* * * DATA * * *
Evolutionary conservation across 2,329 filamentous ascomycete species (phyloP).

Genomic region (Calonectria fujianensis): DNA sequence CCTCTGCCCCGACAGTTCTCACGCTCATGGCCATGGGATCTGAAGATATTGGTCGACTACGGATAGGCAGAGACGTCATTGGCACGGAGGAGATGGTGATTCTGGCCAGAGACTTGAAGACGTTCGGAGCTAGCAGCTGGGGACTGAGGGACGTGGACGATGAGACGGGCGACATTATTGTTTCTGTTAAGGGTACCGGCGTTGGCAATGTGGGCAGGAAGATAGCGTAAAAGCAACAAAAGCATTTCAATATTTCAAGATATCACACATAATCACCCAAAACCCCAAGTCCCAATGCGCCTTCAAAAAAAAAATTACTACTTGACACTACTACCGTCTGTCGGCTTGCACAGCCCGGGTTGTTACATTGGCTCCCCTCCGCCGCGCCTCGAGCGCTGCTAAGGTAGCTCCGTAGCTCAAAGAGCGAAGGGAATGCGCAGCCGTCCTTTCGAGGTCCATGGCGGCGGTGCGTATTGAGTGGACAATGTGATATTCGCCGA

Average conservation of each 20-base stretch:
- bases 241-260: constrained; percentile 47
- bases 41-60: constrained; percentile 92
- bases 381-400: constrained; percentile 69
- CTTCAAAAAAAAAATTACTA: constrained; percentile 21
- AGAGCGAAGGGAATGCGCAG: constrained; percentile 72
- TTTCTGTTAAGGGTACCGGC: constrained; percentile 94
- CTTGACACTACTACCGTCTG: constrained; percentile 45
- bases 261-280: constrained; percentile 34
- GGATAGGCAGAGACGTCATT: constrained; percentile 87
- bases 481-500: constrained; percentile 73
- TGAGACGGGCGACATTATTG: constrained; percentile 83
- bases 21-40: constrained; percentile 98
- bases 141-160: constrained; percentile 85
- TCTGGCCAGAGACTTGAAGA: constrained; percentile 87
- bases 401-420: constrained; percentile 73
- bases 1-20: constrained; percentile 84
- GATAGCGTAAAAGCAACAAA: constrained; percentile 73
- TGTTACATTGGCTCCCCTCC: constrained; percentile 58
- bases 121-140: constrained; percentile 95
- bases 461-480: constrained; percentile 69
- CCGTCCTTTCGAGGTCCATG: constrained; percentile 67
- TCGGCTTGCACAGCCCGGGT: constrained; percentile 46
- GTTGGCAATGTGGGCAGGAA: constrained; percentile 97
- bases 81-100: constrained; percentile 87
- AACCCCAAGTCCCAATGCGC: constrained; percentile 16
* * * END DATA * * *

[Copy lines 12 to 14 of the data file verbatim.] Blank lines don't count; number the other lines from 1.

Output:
- GGATAGGCAGAGACGTCATT: constrained; percentile 87
- bases 481-500: constrained; percentile 73
- TGAGACGGGCGACATTATTG: constrained; percentile 83